the painted surface
How To Patch a Hole
There are two common types of holes that require patching. One is small and quite easily repaired, usually caused by a nail or hook where a picture or mirror once hung. The other is more severe like when a doorknob is pushed through the drywall or a light fixture is moved and a large hole is left behind.
These materials will be needed depending on the size of the repair.
- Patching compound - Spackling is enough for small holes. Drywall mud will repair any size patch. Drywall mud can be bought dry or pre-mixed. The pre-mixed mud may shrink or crack more than the dry. The dry mud may dry faster depending on the conditions and the "setting times". Look for these times on the bag.
- Assortment of sizes of putty or drywall knives. These range from 1 inch up to 12 inches wide.
- Sandpaper - A medium and fine grit size should be enough. Sanding sponges will have medium grit on one side and fine on the other.
- Drywall tape - There are two types. one is paper and the other is a fiberglass mesh.
- Drywall screws
- Drywall saw
- Scrap drywall or sheetrock for large patches.
- Scrap wood for securing large drywall patches in the wall. Narrow three-quarter inch thick pieces cut to length are needed.
- Drywall primer
Repair a Nail Hole
The nail hole is easy to repair. A successful repair will not be noticed once it has been painted. Follow these steps:
Some hangers use an anchor to secure a screw. Remove the screw and the anchor from the wall. This leaves a slightly larger hole but still small enough to repair with this method.
The hole is probably rough around the edges caused by tearing the paper layer of the drywall. This rough edge should be pushed in slightly below the surface. Use the handle end of a putty knife or screwdriver to press in on the wall to form a dimple around the hole. The paper fibers will now be below the surface and will not fray when the patch is sanded.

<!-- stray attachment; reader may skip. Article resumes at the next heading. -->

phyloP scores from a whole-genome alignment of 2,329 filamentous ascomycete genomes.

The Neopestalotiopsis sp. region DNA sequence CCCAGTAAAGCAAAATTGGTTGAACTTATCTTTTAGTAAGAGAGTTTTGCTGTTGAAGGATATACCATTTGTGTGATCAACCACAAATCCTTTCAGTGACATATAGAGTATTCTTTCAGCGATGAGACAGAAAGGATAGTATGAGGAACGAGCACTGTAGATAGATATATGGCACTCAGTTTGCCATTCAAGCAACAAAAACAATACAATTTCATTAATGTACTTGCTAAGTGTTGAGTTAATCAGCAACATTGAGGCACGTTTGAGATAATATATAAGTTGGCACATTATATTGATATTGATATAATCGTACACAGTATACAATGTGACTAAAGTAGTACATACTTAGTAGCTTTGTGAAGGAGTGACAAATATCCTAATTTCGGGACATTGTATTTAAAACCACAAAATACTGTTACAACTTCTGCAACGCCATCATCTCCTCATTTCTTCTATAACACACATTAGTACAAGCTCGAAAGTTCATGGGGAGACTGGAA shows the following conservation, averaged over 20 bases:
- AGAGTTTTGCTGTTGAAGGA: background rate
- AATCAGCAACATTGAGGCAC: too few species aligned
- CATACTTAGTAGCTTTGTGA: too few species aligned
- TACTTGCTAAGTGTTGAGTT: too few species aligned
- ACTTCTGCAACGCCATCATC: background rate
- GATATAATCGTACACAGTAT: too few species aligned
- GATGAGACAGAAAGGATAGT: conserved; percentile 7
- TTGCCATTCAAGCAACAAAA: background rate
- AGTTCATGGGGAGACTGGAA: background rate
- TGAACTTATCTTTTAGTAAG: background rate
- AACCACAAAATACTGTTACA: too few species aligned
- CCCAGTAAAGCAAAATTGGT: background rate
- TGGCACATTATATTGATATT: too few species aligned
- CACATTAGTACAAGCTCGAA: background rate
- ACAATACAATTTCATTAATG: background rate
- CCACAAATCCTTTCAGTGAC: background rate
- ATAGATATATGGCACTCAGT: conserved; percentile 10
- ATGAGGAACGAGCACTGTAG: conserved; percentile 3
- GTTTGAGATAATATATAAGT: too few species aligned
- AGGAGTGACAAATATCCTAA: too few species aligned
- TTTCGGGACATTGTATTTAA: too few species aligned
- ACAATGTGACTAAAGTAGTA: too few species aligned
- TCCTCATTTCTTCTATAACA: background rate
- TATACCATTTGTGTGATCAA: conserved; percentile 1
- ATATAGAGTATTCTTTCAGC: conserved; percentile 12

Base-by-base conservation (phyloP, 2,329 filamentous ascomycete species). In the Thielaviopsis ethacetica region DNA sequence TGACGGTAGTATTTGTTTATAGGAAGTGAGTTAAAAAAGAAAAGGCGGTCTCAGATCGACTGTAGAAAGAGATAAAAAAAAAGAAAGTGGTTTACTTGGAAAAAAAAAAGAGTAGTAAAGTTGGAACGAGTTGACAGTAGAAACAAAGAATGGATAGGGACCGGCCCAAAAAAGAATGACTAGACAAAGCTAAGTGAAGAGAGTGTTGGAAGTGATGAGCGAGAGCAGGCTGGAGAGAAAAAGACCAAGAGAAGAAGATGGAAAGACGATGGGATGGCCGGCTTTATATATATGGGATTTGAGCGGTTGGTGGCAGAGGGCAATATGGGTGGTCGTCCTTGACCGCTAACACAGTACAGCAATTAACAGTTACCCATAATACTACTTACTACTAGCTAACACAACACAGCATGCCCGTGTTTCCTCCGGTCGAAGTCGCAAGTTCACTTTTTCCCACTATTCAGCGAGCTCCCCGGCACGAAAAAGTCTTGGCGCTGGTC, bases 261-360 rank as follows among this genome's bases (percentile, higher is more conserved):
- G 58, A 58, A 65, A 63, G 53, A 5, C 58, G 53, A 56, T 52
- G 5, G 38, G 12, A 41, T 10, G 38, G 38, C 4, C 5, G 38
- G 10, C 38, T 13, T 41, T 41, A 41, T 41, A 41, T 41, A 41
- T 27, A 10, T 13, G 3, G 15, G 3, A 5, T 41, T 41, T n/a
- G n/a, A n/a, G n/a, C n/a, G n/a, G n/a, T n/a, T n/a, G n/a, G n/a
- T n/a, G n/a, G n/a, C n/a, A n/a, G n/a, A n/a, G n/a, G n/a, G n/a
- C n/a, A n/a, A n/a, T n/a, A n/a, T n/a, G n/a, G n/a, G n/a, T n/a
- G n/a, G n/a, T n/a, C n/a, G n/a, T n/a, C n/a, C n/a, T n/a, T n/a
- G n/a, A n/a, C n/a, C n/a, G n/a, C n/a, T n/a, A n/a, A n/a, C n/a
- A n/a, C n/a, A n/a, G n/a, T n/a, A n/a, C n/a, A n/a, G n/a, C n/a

Apply spackling or drywall mud to fill and skim over the hole and dimple. Use a putty knife wider than the dimple for the smoothest result. Do not overfill the area, it will just have to be sanded away.
DAP Drydex Spackling Compound® is a ready mixed compound that works well for small nail holes and wall repairs. It goes on pink but turns white as it dries. I have found it sands well with sandpaper and leaves a good smooth finish ready to prime or paint depending on your needs.
Allow this to completely dry and if a second application is needed sand lightly and skim over the area again. Some patching compounds shrink as they dry so a second coat is needed to level the surface.
Allow the patch to completely dry. Sometimes the use of a fan will speed up the drying time.
Sand the area with a medium to fine grit sandpaper or sanding sponge. I have found sandpaper will sometimes sand Dap Drydex® more smoothly than a sanding sponge.
Spot prime the patch with drywall primer. If drywall primer is not available prime with a couple of slightly thinned coats of the finish paint.
The patch can now be painted and should be completly hidden.